Never underestimate the power of a durable cliché. That goes double for romances, although I’m learning that in a few cases — as with Real/Fake Princess — if the cliché is done well, it’s perfectly enjoyable. Here we have the Girl (Zhi Li), who must choose between the Nice Guy (her brother-figure Hui), with whom she feels safe … and the Dangerous Guy (Wu of the Imperial Court), who despite his antagonism for her makes her heart pound. And it’s never a surprise to discover the Dangerous Guy end up with the Girl, although by that time he’s become that much better a person in the process of winning her heart.
Like I said — a formula, but if it’s done right, it’s a lot of fun, and R/F P has been doing it right from the beginning. In the fourth volume, the action shifts from the goings-on within the walls of the Imperial court to something a little more open-ended. After the intrigue of the last volume, which ended in bloodshed, Zhi Li has grown disgusted with the throne she was meant to inherit. She was happier back in the country village where she and Hui masqueraded as doctors and actually did something for the world around them. Hui knows all this, but he’s also acutely aware that his presence will only make things worse between Zhi Li and Wu, whom Zhi Li is supposed to marry as a way to cement her position as princess.
To that end, Hui engineers his own disappearance from the capitol — and quickly finds himself a prisoner of a rebel gang. Their leader, Ye Yang — quite young and handsome himself — is puzzled by Hui’s motives, but isn’t about to look a gift hostage in the mouth, so to speak, and figures the other man’s medical expertise will come in handy. The latter becomes doubly important when Ye Yang is wounded by imperial guards while fleeing, and over time the two find they may have some common frame of reference: they are, after all, both outlaws.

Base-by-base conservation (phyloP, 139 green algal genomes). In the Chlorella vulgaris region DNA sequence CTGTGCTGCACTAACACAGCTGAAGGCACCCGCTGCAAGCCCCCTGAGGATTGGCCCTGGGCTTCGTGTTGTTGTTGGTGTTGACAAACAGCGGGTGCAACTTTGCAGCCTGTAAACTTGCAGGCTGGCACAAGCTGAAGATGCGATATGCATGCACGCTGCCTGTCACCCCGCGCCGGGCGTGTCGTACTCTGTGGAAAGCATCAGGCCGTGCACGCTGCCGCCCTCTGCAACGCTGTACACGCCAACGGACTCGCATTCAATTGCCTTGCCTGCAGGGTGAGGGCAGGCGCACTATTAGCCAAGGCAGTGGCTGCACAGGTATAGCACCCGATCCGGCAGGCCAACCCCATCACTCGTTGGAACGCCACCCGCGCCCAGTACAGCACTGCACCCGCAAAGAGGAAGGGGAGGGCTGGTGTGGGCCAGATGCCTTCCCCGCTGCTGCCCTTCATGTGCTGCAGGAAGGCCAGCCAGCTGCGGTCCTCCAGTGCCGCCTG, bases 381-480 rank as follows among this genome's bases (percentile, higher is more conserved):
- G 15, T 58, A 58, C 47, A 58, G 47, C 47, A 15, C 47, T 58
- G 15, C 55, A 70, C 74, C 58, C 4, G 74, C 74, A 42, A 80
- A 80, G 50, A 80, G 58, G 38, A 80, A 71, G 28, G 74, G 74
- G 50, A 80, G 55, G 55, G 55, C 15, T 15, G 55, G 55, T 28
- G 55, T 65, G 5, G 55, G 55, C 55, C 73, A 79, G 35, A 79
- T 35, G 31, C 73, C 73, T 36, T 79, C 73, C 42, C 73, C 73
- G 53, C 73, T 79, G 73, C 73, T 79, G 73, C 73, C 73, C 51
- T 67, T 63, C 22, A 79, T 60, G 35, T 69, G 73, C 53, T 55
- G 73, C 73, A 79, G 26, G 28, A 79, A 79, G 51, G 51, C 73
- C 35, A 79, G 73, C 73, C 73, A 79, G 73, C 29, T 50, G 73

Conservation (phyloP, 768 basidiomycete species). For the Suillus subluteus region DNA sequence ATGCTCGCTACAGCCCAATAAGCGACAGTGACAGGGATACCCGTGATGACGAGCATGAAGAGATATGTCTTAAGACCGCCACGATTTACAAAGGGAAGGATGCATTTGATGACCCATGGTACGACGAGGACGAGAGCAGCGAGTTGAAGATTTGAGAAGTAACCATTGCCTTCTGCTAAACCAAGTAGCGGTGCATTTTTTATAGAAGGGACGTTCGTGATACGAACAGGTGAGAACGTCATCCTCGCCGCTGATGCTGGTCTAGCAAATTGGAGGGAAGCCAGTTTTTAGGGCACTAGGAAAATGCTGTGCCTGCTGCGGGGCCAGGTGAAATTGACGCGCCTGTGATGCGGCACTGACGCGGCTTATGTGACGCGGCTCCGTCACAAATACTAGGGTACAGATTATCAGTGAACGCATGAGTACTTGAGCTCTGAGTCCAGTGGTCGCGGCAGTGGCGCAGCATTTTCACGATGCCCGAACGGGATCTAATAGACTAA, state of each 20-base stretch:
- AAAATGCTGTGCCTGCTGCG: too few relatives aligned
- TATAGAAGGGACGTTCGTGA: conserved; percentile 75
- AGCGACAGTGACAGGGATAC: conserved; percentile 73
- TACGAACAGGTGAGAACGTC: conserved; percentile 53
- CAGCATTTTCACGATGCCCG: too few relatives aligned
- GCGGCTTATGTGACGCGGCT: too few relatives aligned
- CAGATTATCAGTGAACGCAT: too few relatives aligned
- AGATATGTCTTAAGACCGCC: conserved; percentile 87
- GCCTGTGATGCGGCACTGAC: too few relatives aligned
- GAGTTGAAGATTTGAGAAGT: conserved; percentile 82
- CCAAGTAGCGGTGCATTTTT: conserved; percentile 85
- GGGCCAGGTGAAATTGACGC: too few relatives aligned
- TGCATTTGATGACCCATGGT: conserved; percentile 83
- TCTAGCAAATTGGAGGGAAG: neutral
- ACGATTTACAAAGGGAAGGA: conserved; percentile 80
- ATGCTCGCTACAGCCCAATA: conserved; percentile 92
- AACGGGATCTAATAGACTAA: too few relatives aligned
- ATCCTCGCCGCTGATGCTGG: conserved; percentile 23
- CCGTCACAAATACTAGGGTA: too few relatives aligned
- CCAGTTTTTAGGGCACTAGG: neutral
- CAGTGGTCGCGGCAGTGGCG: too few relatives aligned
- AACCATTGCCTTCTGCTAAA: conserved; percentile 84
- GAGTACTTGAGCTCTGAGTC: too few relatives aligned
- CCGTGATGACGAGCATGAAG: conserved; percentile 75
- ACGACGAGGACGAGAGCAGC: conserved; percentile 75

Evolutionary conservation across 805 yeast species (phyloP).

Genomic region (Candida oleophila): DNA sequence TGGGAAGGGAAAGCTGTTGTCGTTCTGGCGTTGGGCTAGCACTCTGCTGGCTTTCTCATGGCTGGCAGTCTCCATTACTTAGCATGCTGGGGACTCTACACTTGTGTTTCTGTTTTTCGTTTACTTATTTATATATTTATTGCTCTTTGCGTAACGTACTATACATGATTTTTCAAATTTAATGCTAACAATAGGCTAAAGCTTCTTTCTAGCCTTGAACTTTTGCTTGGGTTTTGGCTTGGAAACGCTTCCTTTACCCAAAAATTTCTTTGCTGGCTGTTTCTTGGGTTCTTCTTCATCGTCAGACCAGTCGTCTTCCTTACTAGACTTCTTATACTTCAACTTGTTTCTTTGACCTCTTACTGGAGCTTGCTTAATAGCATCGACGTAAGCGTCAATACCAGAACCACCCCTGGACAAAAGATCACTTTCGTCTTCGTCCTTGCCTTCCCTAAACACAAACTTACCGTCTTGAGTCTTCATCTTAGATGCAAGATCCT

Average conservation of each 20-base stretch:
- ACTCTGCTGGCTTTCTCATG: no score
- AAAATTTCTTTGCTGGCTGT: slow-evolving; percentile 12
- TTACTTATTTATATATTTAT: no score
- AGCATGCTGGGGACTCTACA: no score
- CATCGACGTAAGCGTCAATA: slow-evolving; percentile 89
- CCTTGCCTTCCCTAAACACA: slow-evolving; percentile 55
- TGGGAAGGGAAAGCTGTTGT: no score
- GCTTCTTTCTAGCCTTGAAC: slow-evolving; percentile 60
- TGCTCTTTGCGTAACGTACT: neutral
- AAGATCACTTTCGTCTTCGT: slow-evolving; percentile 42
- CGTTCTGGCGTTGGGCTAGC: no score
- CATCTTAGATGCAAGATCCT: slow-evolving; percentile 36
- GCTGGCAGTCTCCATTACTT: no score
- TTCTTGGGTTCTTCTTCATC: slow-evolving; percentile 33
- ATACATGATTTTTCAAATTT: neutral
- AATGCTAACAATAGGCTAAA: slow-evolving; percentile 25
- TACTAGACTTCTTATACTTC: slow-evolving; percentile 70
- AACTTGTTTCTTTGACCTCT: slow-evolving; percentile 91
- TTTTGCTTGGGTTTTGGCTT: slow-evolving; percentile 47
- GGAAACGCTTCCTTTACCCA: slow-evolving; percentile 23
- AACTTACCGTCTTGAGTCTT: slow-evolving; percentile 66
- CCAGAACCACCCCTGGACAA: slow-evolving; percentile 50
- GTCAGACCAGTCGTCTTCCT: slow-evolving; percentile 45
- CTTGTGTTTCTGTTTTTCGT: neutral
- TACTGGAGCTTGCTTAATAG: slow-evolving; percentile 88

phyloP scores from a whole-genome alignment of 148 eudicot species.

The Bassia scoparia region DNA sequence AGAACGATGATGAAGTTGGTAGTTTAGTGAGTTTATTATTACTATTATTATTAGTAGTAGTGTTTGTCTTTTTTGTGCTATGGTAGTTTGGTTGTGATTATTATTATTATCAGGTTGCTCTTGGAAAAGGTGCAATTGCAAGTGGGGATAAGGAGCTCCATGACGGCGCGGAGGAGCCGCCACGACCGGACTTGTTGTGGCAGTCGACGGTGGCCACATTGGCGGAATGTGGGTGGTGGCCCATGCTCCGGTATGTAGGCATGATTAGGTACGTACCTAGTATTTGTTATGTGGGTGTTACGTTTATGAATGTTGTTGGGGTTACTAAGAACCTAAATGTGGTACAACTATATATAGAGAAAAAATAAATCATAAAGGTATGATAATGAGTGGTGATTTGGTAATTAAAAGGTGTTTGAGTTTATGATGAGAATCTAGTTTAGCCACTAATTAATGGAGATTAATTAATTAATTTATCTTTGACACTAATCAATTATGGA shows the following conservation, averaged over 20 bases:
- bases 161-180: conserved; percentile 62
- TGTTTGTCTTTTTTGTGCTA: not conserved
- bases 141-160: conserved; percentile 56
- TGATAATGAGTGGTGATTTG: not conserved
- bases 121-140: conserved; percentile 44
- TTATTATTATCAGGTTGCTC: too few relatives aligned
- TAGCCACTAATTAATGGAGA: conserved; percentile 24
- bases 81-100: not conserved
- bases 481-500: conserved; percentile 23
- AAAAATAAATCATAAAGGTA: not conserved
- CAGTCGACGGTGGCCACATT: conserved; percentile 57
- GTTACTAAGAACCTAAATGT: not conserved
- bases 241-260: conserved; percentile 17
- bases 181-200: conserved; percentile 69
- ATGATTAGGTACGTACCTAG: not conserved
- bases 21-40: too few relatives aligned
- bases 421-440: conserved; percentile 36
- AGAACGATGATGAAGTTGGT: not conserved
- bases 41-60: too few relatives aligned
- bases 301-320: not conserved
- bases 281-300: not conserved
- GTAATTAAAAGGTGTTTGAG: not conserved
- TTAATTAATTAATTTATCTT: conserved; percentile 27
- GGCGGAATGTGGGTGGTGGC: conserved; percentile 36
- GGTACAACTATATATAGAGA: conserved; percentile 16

Other revelations unfold within the palace walls. Jia Hua, the woman who so boldly questioned Zhi Li’s authenticity — and who figured so prominently in Zhi Li’s early memories as someone who may have tried to kill her as a child — reveals everything she knows about Zhi Li’s parentage after almost being killed to silence her. The truth is explosive enough to destroy the reputations of many a man (and woman), and for that reason Zhi Li was almost offered up not once but twice as a sacrifice on that particular altar.
It’s the sort of complexity that seems like complexity for its own sake at first, but it’s always supported by the kind of emotional underpinnings that make it convincing. We’re looking at people and not simply roles, even when their feelings for each other and the demands they make on each other are shifting and changing. This persists all the way to the end of the volume, when Zhi Li, Hui and Wu are brought together in Ye Yang’s camp: the way they’re brought there is one of the more belabored contrivances in the whole of the series, but I can forgive that when everyone involved stays firmly in character.
In all honesty, I was reluctant to begin this series; I didn’t think it would appeal to me in the slightest. Now, with only one volume left to go, I’m wildly curious to see how it ends. I think that says it all.